Bodeya had been important enough in Parakmi’s political circles to have a constant stream of people coming to her for favors. Wizards, witches, sorcerers, mages, druids, warlocks, priests, paladins, shaman, fey, and even the odd dragon. Different types of magic had different flavors. She knew most people couldn’t taste the flavors the way she could, but to her, they were as real as the food she ate. Divine magic was sweet, like honey fresh from the hives. Infernal magic was like a strong, full-bodied wine. Nature magic tasted like a fresh apple, plucked from the branch just before it fell.

Dragon magic tasted like smoked meat, and every time Kota waved her hand to work her magic, a subtle, smokey flavor washed over Nadani’s tongue. It was different than the dragons she’d met before. She wasn’t sure if that was because Kota was only part dragon, but the flavor was unique, but no less powerful than any of the dragons Nadani had been around, even if Kota lacked the haughtiness and arrogance that Nadani had learned to associate with the dragons she’d met.

If Kota’s dragon blood was the cause of the strange pull she felt, it would just make it stranger than it already was. Nadani had never felt any pull towards any of the dragons she’d met before, so she didn’t know why someone who only had, at best, a half measure of dragon’s blood would be any different. She couldn’t deny the pull was there, though.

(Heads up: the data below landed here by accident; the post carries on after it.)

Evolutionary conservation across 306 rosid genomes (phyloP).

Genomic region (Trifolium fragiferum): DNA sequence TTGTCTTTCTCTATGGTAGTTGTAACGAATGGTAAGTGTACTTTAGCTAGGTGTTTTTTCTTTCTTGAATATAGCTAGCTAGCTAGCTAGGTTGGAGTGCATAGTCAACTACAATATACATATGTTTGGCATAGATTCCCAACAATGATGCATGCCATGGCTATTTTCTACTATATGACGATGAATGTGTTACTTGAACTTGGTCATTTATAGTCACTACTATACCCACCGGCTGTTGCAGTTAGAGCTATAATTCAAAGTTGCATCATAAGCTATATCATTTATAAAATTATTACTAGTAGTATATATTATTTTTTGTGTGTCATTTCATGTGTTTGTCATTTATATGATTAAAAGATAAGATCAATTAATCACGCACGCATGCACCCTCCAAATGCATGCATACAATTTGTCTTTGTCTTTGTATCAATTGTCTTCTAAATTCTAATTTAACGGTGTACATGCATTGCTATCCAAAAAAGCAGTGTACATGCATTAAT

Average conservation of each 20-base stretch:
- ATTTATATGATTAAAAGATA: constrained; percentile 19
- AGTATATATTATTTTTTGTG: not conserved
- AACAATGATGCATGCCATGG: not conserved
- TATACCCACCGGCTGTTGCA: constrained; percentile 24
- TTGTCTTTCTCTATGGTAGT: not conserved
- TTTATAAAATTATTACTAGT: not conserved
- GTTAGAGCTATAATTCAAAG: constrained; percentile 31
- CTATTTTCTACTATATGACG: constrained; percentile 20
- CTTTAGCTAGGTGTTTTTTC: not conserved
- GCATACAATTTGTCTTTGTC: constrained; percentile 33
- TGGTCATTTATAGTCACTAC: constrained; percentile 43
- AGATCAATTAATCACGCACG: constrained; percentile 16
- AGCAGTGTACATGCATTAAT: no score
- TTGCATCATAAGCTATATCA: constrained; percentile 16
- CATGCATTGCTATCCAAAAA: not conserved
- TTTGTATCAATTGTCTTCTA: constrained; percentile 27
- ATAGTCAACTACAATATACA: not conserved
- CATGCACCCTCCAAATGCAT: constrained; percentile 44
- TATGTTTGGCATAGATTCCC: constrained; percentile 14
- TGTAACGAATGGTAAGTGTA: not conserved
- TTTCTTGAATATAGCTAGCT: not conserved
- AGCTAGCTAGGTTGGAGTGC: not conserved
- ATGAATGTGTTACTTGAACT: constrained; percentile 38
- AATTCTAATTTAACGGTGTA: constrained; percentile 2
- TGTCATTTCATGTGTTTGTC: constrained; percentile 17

She felt frustration wash over her at her ignorance of her own nature. She knew so little about herself and her kind. She knew she was part demon, and that people like her were common enough that there was a name for them. Semidaem. She’d only heard the name in hushed whispers from other slaves who thought she wasn’t there, but she’d never dared to ask more about it. One of the fastest ways to draw Bodeya’s ire had been to ask about her past, or other people like her. Bodeya had gone out of her way to keep Nadani ignorant of her own nature.

Kota turned towards Nadani, a look of concern on her face, almost as if she sensed the change Nadani’s mood.

“Something wrong?”

“No,” Nadani said.

“You sure?” Kota asked. “You can tell me if there is.”

Nadani considered it for a moment. Could she really be honest with Kota? She doubted it, the same way she doubted when Kota said she would remove the brand, but she supposed now was as good a time as any to find out if Kota was being honest with her.

“What do you know about people like me?” Nadani asked.

“You mean Semidaems?” Kota asked.

“Yes,” Nadani said.

“I know on a lot of worlds your people have a bad reputation that’s completely undeserved, from what I’ve seen. People assume any Semidaem who casts a spell has made a pact with some demon for power, and since all of you have a bit of magic in you, they think you’re all warlocks.”

“You don’t believe that?” Nadani asked.